The U.S. has seen booms in college-educated women, most notably during the first part of the 20th century, again in the 1970s, and now. There are currently more women enrolling in college than men, particularly Hispanic and black women, according to a study by the Pew Research Center. In 1994, there was only a two percentage point difference in the rate at which recent female and male high school graduates enrolled at four-year institutions. By 2012, women were outpacing men in college enrollment by more than ten percentage points.
With the increase in college degrees, there are now more women seeking careers that were once solely headed by men. For example, the population of lawyers was 12.4 percent female in 1980. Today, women make up 36 percent. (Of course, that's still a large gender disparity. And of note: When it comes to taking the lead role in trials, female lawyers are less likely to do so, according to a study by the American Bar Association.)
There's also been a push to include more women in STEM fields — science, technology, engineering and math — and progress has been mixed. Women now earning degrees in bioscience about equal men. But the number of women majoring in computer science and engineering is lagging behind that of men. In an interview with Recode, President Obama told tech columnist Kara Swisher that the government wasn't doing enough to help schools teach the skills necessary for careers in mathematics and science and that the entertainment industry needed to do a better job in portraying successful women engineers.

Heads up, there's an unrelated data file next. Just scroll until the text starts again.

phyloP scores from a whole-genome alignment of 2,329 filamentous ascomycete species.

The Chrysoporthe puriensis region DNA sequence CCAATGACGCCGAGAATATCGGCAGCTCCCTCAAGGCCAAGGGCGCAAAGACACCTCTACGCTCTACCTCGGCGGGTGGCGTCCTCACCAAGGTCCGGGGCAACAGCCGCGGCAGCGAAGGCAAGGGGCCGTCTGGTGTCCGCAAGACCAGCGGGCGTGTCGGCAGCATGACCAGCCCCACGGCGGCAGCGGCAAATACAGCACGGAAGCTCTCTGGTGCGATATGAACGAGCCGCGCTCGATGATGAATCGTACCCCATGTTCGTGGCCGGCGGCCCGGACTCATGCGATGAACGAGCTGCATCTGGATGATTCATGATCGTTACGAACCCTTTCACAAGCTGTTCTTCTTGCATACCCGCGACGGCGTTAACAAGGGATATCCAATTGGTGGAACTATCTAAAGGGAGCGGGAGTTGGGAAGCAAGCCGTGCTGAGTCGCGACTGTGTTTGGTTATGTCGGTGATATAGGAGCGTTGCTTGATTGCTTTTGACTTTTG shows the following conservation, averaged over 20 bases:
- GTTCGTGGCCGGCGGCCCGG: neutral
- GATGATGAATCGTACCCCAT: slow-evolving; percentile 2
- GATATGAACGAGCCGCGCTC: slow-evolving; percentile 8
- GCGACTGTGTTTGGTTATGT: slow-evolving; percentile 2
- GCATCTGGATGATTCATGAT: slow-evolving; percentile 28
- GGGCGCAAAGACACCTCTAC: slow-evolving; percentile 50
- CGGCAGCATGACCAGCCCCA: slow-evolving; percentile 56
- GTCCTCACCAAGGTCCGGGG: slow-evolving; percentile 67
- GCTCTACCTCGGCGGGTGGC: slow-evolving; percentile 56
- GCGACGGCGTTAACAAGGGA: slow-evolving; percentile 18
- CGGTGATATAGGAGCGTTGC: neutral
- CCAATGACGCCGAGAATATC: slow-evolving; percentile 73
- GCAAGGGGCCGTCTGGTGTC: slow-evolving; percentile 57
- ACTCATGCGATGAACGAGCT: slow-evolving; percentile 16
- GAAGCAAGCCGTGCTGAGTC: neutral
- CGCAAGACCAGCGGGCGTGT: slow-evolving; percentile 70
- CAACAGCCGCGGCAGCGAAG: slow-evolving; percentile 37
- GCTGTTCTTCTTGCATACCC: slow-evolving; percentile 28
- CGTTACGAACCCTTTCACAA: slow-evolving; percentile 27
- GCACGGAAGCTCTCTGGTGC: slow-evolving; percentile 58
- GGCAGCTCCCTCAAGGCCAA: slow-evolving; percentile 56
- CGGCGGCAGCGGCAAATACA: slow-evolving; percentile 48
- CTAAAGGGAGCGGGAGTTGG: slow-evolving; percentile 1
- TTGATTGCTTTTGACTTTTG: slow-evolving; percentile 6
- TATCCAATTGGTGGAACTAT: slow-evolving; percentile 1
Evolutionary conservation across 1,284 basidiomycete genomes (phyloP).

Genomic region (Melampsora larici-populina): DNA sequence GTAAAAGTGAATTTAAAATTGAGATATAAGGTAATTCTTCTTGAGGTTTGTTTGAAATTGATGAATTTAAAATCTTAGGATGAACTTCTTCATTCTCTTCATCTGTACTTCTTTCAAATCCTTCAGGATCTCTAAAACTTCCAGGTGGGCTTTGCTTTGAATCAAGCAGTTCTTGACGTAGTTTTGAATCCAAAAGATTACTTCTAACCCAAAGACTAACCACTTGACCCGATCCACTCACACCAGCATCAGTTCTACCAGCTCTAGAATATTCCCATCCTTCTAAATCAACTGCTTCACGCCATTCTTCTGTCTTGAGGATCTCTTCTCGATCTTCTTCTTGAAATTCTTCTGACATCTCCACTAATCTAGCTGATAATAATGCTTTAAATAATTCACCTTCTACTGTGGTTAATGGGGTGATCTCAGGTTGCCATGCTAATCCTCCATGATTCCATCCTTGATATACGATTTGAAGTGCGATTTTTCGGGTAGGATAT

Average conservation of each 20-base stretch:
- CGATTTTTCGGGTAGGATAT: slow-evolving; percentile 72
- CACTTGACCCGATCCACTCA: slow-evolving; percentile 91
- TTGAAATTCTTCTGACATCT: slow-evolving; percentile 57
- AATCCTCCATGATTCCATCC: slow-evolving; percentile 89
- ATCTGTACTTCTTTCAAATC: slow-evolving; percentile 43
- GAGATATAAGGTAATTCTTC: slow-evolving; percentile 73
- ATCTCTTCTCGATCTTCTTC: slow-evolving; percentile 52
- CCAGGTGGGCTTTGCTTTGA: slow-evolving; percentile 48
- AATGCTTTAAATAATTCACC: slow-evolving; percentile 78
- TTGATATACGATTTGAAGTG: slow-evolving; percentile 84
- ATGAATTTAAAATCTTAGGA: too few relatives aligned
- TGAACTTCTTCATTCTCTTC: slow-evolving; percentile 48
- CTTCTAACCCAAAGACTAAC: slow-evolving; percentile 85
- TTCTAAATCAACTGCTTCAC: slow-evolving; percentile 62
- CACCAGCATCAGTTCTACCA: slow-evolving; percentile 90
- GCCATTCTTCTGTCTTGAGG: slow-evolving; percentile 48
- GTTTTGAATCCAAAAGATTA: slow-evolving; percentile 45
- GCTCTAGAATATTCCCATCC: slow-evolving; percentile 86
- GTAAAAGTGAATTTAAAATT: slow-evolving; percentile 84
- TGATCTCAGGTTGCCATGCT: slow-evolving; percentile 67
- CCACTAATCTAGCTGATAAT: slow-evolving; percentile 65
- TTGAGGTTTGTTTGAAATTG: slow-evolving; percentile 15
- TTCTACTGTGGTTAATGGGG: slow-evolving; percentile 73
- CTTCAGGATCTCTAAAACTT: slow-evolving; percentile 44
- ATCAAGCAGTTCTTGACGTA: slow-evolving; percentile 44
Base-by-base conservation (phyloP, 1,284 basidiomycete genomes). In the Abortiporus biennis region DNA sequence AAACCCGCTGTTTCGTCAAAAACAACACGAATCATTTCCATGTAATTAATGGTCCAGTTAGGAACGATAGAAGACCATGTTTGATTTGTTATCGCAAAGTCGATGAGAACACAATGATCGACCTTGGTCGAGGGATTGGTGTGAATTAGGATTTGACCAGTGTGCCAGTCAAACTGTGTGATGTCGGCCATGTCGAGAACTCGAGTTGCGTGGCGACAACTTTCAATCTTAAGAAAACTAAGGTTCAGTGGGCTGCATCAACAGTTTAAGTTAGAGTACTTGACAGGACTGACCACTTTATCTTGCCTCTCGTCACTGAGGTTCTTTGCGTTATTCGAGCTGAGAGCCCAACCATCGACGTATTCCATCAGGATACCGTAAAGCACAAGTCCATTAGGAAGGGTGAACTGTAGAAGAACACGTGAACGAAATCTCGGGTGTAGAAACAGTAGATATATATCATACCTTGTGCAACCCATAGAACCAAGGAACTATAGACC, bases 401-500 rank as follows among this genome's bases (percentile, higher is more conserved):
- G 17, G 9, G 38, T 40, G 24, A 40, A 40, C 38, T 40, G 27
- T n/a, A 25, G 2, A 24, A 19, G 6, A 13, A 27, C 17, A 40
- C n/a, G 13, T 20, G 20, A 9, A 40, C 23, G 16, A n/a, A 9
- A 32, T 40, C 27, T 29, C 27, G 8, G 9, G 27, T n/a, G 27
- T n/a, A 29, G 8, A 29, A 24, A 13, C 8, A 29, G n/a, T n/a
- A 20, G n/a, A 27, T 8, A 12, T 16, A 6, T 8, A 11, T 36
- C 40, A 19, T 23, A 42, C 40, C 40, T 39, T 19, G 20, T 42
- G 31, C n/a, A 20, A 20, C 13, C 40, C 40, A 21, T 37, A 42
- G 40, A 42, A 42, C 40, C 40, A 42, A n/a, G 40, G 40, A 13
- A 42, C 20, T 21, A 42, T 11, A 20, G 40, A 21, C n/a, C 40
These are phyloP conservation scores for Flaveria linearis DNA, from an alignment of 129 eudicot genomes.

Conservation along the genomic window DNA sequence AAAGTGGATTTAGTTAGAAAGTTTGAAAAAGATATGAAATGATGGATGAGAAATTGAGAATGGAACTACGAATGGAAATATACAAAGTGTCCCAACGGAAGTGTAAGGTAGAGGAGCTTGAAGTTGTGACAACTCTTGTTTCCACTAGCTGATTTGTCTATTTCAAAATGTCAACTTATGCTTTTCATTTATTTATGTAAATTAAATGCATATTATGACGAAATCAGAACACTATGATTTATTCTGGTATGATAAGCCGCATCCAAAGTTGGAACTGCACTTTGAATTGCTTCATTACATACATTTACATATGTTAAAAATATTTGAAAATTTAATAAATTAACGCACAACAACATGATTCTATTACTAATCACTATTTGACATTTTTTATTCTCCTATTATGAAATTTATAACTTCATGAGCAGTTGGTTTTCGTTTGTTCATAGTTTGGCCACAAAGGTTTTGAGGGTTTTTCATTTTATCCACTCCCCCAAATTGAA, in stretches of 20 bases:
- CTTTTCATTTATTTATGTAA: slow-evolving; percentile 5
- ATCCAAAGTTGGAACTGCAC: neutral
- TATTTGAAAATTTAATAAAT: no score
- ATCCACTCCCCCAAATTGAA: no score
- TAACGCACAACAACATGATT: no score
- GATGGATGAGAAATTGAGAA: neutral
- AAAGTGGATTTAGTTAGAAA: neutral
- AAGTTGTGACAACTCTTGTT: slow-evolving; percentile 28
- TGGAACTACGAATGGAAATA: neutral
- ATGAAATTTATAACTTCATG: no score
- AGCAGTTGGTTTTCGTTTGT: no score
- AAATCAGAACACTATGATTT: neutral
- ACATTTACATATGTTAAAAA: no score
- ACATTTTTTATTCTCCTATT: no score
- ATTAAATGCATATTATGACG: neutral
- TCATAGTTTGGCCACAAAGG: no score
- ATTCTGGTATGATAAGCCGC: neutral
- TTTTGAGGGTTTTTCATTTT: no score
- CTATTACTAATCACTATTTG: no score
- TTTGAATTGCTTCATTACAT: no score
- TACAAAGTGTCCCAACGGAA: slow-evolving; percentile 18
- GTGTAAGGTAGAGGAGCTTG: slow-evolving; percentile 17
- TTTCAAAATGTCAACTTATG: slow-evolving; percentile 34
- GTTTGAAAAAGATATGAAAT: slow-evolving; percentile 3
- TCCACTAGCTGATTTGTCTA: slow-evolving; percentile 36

"Part of what you want to do is introduce this with the ABCs and the colors. And particularly focusing on girls, participation — math, science, technology — early is important," Obama said. "Underrepresented groups, African-Americans, Latinos. We've got to get those kids tapped in."
The Obama administration's White House Council on Women and Girls and the Office of Science and Technology have worked to expand the number of female STEM students. The most recent initiative was a push for an additional $4 billion in funding for increasing educational science and technology programs in elementary, middle and high schools across the nation.
One major enticement for women to choose a career in STEM is the guarantee of a pretty hefty salary; yet a gender pay gap still exists in STEM industries.